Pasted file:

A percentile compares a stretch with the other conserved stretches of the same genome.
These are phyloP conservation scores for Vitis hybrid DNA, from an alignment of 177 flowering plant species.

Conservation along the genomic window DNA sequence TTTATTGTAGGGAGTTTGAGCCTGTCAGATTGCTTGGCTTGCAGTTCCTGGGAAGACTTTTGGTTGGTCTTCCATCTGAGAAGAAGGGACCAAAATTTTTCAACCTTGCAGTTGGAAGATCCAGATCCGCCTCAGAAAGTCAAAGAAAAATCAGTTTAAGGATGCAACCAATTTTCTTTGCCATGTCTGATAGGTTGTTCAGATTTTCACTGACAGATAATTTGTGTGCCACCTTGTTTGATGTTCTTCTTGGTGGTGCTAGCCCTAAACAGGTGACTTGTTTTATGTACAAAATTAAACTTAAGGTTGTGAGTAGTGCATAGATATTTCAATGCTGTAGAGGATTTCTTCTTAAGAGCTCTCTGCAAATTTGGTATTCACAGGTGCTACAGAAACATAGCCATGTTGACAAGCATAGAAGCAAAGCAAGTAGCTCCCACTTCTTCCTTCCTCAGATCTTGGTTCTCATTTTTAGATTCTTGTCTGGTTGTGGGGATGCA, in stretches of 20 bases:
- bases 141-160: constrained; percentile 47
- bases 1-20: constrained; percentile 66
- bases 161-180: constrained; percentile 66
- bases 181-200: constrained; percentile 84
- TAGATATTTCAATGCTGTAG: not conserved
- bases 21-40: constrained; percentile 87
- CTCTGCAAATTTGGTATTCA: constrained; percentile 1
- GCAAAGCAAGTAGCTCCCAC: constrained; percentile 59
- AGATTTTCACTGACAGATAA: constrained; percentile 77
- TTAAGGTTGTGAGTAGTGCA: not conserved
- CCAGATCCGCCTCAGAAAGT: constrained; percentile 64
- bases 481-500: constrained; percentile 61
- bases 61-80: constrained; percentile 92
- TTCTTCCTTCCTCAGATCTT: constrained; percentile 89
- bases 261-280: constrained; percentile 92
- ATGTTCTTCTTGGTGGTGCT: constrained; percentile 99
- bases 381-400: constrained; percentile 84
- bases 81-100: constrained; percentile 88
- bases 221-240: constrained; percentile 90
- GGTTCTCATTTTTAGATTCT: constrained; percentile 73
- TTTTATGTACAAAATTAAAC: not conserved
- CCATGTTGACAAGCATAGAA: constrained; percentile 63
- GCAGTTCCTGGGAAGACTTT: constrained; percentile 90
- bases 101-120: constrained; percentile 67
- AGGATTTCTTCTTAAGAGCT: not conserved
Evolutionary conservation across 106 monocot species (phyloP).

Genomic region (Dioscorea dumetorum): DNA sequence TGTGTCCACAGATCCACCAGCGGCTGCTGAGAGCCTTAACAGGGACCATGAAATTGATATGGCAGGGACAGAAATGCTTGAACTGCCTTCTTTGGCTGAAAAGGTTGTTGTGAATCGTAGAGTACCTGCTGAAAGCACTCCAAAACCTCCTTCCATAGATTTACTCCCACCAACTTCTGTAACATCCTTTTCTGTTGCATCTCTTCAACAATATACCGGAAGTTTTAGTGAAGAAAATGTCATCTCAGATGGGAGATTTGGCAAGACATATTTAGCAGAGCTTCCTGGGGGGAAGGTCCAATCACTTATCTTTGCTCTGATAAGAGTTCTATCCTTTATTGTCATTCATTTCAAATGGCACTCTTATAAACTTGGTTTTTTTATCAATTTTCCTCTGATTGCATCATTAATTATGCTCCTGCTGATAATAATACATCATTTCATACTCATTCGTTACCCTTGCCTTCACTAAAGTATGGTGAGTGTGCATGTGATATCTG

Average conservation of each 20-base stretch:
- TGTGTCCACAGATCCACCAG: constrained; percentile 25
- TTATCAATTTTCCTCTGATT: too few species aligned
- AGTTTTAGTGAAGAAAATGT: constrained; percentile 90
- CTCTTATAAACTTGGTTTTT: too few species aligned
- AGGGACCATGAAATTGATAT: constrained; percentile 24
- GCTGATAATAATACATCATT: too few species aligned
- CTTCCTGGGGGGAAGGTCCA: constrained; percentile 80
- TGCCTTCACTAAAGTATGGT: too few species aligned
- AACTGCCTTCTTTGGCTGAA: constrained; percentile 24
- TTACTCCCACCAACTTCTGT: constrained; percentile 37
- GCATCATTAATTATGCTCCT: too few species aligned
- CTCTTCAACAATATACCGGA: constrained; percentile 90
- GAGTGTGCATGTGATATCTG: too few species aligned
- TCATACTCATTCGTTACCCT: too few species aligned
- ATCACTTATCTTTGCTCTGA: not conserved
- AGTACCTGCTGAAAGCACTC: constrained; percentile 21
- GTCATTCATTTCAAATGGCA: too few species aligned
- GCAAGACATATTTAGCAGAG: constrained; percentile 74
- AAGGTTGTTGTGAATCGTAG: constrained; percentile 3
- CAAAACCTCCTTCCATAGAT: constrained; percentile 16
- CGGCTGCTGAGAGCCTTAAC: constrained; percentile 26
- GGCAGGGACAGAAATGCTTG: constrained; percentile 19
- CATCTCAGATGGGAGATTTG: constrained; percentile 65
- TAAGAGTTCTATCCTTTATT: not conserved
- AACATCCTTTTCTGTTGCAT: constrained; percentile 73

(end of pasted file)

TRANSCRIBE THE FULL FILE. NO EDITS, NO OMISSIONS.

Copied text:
A percentile compares a stretch with the other conserved stretches of the same genome.
These are phyloP conservation scores for Vitis hybrid DNA, from an alignment of 177 flowering plant species.

Conservation along the genomic window DNA sequence TTTATTGTAGGGAGTTTGAGCCTGTCAGATTGCTTGGCTTGCAGTTCCTGGGAAGACTTTTGGTTGGTCTTCCATCTGAGAAGAAGGGACCAAAATTTTTCAACCTTGCAGTTGGAAGATCCAGATCCGCCTCAGAAAGTCAAAGAAAAATCAGTTTAAGGATGCAACCAATTTTCTTTGCCATGTCTGATAGGTTGTTCAGATTTTCACTGACAGATAATTTGTGTGCCACCTTGTTTGATGTTCTTCTTGGTGGTGCTAGCCCTAAACAGGTGACTTGTTTTATGTACAAAATTAAACTTAAGGTTGTGAGTAGTGCATAGATATTTCAATGCTGTAGAGGATTTCTTCTTAAGAGCTCTCTGCAAATTTGGTATTCACAGGTGCTACAGAAACATAGCCATGTTGACAAGCATAGAAGCAAAGCAAGTAGCTCCCACTTCTTCCTTCCTCAGATCTTGGTTCTCATTTTTAGATTCTTGTCTGGTTGTGGGGATGCA, in stretches of 20 bases:
- bases 141-160: constrained; percentile 47
- bases 1-20: constrained; percentile 66
- bases 161-180: constrained; percentile 66
- bases 181-200: constrained; percentile 84
- TAGATATTTCAATGCTGTAG: not conserved
- bases 21-40: constrained; percentile 87
- CTCTGCAAATTTGGTATTCA: constrained; percentile 1
- GCAAAGCAAGTAGCTCCCAC: constrained; percentile 59
- AGATTTTCACTGACAGATAA: constrained; percentile 77
- TTAAGGTTGTGAGTAGTGCA: not conserved
- CCAGATCCGCCTCAGAAAGT: constrained; percentile 64
- bases 481-500: constrained; percentile 61
- bases 61-80: constrained; percentile 92
- TTCTTCCTTCCTCAGATCTT: constrained; percentile 89
- bases 261-280: constrained; percentile 92
- ATGTTCTTCTTGGTGGTGCT: constrained; percentile 99
- bases 381-400: constrained; percentile 84
- bases 81-100: constrained; percentile 88
- bases 221-240: constrained; percentile 90
- GGTTCTCATTTTTAGATTCT: constrained; percentile 73
- TTTTATGTACAAAATTAAAC: not conserved
- CCATGTTGACAAGCATAGAA: constrained; percentile 63
- GCAGTTCCTGGGAAGACTTT: constrained; percentile 90
- bases 101-120: constrained; percentile 67
- AGGATTTCTTCTTAAGAGCT: not conserved
Evolutionary conservation across 106 monocot species (phyloP).

Genomic region (Dioscorea dumetorum): DNA sequence TGTGTCCACAGATCCACCAGCGGCTGCTGAGAGCCTTAACAGGGACCATGAAATTGATATGGCAGGGACAGAAATGCTTGAACTGCCTTCTTTGGCTGAAAAGGTTGTTGTGAATCGTAGAGTACCTGCTGAAAGCACTCCAAAACCTCCTTCCATAGATTTACTCCCACCAACTTCTGTAACATCCTTTTCTGTTGCATCTCTTCAACAATATACCGGAAGTTTTAGTGAAGAAAATGTCATCTCAGATGGGAGATTTGGCAAGACATATTTAGCAGAGCTTCCTGGGGGGAAGGTCCAATCACTTATCTTTGCTCTGATAAGAGTTCTATCCTTTATTGTCATTCATTTCAAATGGCACTCTTATAAACTTGGTTTTTTTATCAATTTTCCTCTGATTGCATCATTAATTATGCTCCTGCTGATAATAATACATCATTTCATACTCATTCGTTACCCTTGCCTTCACTAAAGTATGGTGAGTGTGCATGTGATATCTG

Average conservation of each 20-base stretch:
- TGTGTCCACAGATCCACCAG: constrained; percentile 25
- TTATCAATTTTCCTCTGATT: too few species aligned
- AGTTTTAGTGAAGAAAATGT: constrained; percentile 90
- CTCTTATAAACTTGGTTTTT: too few species aligned
- AGGGACCATGAAATTGATAT: constrained; percentile 24
- GCTGATAATAATACATCATT: too few species aligned
- CTTCCTGGGGGGAAGGTCCA: constrained; percentile 80
- TGCCTTCACTAAAGTATGGT: too few species aligned
- AACTGCCTTCTTTGGCTGAA: constrained; percentile 24
- TTACTCCCACCAACTTCTGT: constrained; percentile 37
- GCATCATTAATTATGCTCCT: too few species aligned
- CTCTTCAACAATATACCGGA: constrained; percentile 90
- GAGTGTGCATGTGATATCTG: too few species aligned
- TCATACTCATTCGTTACCCT: too few species aligned
- ATCACTTATCTTTGCTCTGA: not conserved
- AGTACCTGCTGAAAGCACTC: constrained; percentile 21
- GTCATTCATTTCAAATGGCA: too few species aligned
- GCAAGACATATTTAGCAGAG: constrained; percentile 74
- AAGGTTGTTGTGAATCGTAG: constrained; percentile 3
- CAAAACCTCCTTCCATAGAT: constrained; percentile 16
- CGGCTGCTGAGAGCCTTAAC: constrained; percentile 26
- GGCAGGGACAGAAATGCTTG: constrained; percentile 19
- CATCTCAGATGGGAGATTTG: constrained; percentile 65
- TAAGAGTTCTATCCTTTATT: not conserved
- AACATCCTTTTCTGTTGCAT: constrained; percentile 73